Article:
Congratulations to Keith Yost, a columnist at The Tech of MIT, who recently put the editors of the paper to shame, by saying “I am Spartacus!” and publishing a statement of support for the free speech rights of Trey Parker and Matt Stone of South Park, and for the series of other cartoonists and writers who have been threatened with violence by Islamic totalitarians. Though there are a few muddled points in the article, Yost’s message shines through clear as day when he writes the following:
Muhammad in a bear costume (as South Park pseudo-portrayed him) may sound silly, but with this censorship what we are looking at is our core democratic principles under attack. Our citizens have the right to satirize Muhammad without fear of retribution, just as they have the right to declare themselves gay or to let their religious beliefs be known. A violent minority has, through the threat of violence, caused us to surrender this right. It is one thing for someone to decide, of their own volition, whether or not to say something. It is an entirely a different matter when someone wants to say something, but fears they will be harmed as a consequence.
I wanted this article, or something like it, to run as an editorial, a declaration that not just I, but this entire organization stood behind free speech rights everywhere. I thought it was our duty — aren’t we, as a newspaper, both the first and last line of defense against the Mohammed Bouyeri’s of the world? I also wanted to run an illustration, a respectful depiction of Muhammad. I felt there was no better image to drive home to point that free speech should triumph against political correctness and coercion. I wanted us to stand up and say, “I am Spartacus”— not to give a hollow statement of support or merely write an article bemoaning the state of affairs, but to actually share the risks that are born by those who exercise their right to unpopular free speech. Unfortunately, The Tech is unwilling to take this stand.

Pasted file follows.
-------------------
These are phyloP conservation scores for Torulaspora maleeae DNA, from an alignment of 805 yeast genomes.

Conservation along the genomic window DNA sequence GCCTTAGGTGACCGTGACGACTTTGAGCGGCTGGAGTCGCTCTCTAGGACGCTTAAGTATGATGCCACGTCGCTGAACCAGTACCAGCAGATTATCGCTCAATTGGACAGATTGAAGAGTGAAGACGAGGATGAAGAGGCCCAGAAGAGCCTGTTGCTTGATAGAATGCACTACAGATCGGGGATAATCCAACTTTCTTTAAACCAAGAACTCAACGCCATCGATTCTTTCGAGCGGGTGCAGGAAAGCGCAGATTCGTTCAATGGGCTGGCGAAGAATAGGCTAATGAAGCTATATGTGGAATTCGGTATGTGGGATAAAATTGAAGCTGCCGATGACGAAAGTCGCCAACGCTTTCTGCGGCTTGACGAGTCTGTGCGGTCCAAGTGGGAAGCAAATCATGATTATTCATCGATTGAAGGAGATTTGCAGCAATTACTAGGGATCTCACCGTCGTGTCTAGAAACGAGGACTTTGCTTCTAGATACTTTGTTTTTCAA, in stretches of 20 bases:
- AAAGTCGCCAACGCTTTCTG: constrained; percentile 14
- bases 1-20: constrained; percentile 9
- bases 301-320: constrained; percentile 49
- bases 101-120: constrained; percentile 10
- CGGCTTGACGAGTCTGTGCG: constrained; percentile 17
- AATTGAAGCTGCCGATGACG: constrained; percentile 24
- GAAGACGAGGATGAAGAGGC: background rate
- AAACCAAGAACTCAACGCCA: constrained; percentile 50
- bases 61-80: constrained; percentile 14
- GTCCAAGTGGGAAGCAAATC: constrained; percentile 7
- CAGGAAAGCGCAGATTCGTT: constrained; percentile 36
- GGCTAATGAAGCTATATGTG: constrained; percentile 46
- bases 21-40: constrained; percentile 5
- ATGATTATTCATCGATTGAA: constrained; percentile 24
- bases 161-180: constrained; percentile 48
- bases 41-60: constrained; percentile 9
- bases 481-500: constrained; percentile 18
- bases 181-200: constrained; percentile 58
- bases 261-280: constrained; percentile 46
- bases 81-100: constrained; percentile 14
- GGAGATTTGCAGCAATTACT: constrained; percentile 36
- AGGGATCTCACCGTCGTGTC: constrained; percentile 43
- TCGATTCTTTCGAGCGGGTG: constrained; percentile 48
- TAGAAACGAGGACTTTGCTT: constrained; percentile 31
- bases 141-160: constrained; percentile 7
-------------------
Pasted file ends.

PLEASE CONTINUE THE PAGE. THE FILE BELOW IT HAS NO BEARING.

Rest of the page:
However, if any other media organizations are reading, I urge you to publish your own depictions of Muhammad as a declaration of the supremacy of free speech. We cannot, we must not, we will not allow our citizens to be browbeaten into submission. This is one point on which they, not us, must yield.
The Undercurrent is a magazine distributed at college campuses and communities across the country. We release a print edition once per semester, and in the interim, regularly post additional articles, blog entries, and campus media responses reports to our website.
The Undercurrent's cultural commentary is based on Ayn Rand's philosophy, Objectivism. Objectivism, which animates Ayn Rand's fiction, is a systematic philosophy of life. It holds that the universe is orderly and comprehensible, that man survives by reason, that his life and happiness comprise his highest moral purpose, and that he flourishes only in a society that protects his individual rights.
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